The moment is pressed time, the  heavy shrill, shock of it when fingers first bend and grasp, an audacious charge, a surfacing up and out to a breathing knowing existence akin to the dizziness after a childhood spinning, blindfolded in the center of a bare living room. 
I thought maybe it was natural, me --some form of me --jolted into awareness. Now I suspect it is alien, a presence of foreign, indecipherable substance, this entity that has gripped me, graced me,propelled me into consciousness, whispering a long, long way to go.

Thursday, July 31, 2014

In the Works

I'm back. I want to try my old friend, BlogSpot. Let's just see how she rolls. I have over 38k views, which sounds like a nice number. I feel like I'll get more traffic, and I'm fickle.

Stuff in the works:

Colorado, soon!
my paranormal MG in the hands of one of the best, Jenny Bent. I'm holding my breath.
One flash fiction accepted and published in Literary Orphans, thank you Mike Joyce.
Tin House editor, Thomas Ross, emailed me, assuring me my short story was still being considered. Holding my breath.
I have one in the works, longer one, good one. I just have to get to it.
Still querying...querying...querying.

And last but not least: the sad state of my literary dystopian novel--THE SEIZED aka THE ROSE WING and LOVE ME SWEET. What has become of it? stagnant. queries out. that's it. what to do. wait.

The idea that this one will never be read, NEVER, is not an option. Still, I'll bide my time. Maybe rework the query. I imagine it, posted up on AQC, the thrashing it most definitely would receive. I can't bring myself to rewrite the query. I like it that much. QUERY LINK

Tuesday, March 18, 2014

Salinger's dialogue is stellar

Reread this story (in collection) one of my favorite shorts, favorite scenes. Salinger captures Seymour Glass's psychological dysfunction perfectly. His dialogue is stellar.

On the sub-main floor of the hotel, which the management directed bathers to use, a woman with zinc salve on her nose got into the elevator with the young man.
"I see you're looking at my feet," he said to her when the car was in motion.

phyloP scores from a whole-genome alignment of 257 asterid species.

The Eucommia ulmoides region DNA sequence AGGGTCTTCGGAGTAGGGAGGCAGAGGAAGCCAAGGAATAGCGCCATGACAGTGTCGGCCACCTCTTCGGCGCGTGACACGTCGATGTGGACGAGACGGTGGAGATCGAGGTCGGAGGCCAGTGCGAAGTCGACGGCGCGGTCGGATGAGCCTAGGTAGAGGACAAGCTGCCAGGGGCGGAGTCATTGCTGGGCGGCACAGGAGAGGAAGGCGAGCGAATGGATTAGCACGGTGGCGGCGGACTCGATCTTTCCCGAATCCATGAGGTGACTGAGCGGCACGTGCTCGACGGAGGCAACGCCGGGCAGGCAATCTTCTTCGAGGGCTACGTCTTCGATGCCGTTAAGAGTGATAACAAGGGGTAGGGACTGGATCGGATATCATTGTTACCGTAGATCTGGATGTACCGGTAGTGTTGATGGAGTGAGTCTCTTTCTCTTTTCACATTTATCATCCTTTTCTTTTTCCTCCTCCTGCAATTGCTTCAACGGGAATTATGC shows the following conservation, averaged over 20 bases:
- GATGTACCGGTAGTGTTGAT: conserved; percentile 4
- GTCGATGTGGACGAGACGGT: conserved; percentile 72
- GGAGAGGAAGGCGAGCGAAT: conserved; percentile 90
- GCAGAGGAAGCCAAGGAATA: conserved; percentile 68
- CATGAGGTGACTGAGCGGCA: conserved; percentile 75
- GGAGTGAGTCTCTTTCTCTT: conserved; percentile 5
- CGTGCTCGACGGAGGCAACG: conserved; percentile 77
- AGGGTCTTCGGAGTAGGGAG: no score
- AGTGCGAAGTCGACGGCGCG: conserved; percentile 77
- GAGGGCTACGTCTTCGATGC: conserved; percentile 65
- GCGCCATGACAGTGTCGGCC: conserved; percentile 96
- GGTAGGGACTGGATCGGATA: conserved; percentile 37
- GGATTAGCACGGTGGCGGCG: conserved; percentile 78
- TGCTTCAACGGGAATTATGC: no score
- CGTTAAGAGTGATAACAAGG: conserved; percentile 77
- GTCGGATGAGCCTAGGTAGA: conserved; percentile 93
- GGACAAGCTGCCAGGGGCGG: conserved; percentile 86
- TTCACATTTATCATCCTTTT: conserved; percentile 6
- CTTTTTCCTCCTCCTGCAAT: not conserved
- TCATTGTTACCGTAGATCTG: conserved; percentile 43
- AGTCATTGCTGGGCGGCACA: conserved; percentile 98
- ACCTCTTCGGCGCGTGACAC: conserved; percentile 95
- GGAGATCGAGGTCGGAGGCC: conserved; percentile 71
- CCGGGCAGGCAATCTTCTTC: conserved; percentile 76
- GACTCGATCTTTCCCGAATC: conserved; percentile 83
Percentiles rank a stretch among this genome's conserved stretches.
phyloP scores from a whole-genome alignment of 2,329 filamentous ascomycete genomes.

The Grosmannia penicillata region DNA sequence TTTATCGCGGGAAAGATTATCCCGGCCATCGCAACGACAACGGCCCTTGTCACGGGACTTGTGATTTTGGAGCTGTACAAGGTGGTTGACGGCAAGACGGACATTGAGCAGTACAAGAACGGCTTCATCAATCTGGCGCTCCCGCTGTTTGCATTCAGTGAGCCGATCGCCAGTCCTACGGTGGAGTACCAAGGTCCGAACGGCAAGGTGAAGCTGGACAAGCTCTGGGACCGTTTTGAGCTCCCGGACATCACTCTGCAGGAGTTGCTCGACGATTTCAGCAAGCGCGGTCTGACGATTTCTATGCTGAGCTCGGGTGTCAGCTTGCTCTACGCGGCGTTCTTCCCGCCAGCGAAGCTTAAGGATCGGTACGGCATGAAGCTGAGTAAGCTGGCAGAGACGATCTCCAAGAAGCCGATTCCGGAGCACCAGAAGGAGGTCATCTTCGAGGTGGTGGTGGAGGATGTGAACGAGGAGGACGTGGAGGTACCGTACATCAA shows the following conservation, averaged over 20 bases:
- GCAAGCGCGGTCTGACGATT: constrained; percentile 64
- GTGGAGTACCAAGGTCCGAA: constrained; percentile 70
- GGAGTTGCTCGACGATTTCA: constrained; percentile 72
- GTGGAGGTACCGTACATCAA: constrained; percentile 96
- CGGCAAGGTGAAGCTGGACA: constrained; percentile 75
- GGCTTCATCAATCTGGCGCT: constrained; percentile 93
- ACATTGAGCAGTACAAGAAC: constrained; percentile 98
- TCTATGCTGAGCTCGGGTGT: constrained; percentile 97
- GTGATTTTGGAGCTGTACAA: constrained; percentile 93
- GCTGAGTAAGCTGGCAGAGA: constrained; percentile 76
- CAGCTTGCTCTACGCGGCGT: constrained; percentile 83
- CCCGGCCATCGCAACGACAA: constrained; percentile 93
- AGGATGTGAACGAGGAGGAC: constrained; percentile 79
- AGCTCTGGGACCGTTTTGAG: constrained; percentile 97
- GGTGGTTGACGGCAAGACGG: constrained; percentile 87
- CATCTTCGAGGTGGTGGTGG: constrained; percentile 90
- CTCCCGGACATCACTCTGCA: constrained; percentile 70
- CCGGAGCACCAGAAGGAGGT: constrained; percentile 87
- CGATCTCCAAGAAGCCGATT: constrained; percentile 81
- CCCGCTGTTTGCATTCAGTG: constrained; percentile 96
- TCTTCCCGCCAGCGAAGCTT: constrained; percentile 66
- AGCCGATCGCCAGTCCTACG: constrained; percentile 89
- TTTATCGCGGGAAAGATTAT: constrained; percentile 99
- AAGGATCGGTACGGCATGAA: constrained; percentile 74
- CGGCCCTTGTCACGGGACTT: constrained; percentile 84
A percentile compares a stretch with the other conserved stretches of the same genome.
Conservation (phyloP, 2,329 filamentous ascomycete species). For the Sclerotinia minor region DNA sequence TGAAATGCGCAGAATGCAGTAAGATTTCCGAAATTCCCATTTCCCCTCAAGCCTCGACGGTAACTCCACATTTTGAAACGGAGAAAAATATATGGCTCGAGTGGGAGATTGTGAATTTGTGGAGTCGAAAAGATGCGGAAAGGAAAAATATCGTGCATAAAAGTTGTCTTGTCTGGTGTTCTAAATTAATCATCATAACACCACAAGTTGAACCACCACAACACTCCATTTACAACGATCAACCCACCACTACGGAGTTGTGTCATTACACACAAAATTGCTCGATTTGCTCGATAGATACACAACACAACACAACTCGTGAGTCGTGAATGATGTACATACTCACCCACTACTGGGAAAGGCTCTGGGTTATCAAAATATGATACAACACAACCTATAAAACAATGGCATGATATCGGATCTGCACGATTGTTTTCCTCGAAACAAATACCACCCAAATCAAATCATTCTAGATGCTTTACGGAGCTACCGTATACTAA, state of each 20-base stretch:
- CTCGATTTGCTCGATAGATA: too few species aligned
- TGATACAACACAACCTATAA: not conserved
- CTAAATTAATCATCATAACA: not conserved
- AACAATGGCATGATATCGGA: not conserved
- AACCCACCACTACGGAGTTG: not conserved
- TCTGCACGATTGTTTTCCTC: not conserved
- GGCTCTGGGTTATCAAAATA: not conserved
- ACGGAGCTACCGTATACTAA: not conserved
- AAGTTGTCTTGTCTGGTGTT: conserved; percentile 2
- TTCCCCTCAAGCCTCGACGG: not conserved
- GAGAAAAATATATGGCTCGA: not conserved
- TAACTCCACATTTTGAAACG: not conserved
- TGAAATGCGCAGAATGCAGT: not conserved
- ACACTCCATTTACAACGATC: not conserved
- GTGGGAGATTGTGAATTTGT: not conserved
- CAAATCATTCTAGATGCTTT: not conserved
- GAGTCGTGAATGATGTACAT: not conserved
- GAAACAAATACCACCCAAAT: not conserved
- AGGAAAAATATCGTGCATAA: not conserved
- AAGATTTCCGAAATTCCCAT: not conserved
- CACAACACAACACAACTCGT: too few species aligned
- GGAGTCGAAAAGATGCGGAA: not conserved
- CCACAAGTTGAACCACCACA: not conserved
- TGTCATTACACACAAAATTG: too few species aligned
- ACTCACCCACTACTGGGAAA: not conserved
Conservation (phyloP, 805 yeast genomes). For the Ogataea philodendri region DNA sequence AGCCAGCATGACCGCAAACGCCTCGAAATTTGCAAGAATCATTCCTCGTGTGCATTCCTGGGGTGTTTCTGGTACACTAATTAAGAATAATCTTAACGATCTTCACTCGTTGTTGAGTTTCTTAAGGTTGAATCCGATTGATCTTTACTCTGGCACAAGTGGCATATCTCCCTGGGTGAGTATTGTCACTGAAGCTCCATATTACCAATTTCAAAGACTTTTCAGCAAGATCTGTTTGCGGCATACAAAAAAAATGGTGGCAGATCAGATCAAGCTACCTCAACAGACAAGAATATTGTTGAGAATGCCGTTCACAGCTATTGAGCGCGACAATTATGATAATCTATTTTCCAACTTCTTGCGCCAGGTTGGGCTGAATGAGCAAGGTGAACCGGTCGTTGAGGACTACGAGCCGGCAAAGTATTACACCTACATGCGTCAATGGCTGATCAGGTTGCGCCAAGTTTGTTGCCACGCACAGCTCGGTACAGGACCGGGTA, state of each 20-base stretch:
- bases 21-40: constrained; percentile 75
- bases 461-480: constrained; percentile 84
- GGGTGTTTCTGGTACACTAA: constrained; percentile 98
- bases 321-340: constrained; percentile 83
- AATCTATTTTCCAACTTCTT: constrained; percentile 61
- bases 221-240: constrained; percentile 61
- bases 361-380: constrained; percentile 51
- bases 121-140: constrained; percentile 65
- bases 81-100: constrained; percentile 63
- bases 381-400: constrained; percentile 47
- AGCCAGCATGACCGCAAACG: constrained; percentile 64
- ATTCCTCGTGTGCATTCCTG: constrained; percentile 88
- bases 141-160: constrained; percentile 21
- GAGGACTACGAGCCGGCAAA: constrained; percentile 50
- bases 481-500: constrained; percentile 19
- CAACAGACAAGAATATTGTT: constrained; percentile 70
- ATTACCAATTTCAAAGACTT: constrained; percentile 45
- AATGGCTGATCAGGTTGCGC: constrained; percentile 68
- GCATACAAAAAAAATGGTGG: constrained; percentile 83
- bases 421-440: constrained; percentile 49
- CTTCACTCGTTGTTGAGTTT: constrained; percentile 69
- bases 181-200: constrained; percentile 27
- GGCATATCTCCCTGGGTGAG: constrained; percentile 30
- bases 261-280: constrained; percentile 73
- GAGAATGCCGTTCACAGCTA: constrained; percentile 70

"I beg your pardon?" said the woman.
"I said I see you're looking at my feet."
"I beg your pardon. I happened to be looking at the floor," said the woman, and faced the doors of the car.
"If you want to look at my feet, say so," said the young man. "But don't be a God-damned sneak about it."
"Let me out here, please," the woman said quickly to the girl operating the car.
The car doors opened and the woman got out without looking back.
"I have two normal feet and I can't see the slightest God-damned reason why anybody should stare at them," said the young man. "Five, please." He took his room key out of his robe pocket.
He got off at the fifth floor, walked down the hall, and let himself into 507. The room smelled of new calfskin luggage and nail-lacquer remover.
He glanced at the girl lying asleep on one of the twin beds. Then he went over to one of the pieces of luggage, opened it, and from under a pile of shorts and undershirts he took out an Ortgies calibre 7.65 automatic. He released the magazine, looked at it, then reinserted it. He cocked the piece. Then he went over and sat down on the unoccupied twin bed, looked at the girl, aimed the pistol, and fired a bullet through his right temple.

Saturday, March 15, 2014

Lenore and Illusion

Check out my latest update for "Lenore" in The Milo Review.

Ok, admittedly, I'm an on the fence blogger, waffling between blogspot and wordpress.
Thanks for the visit!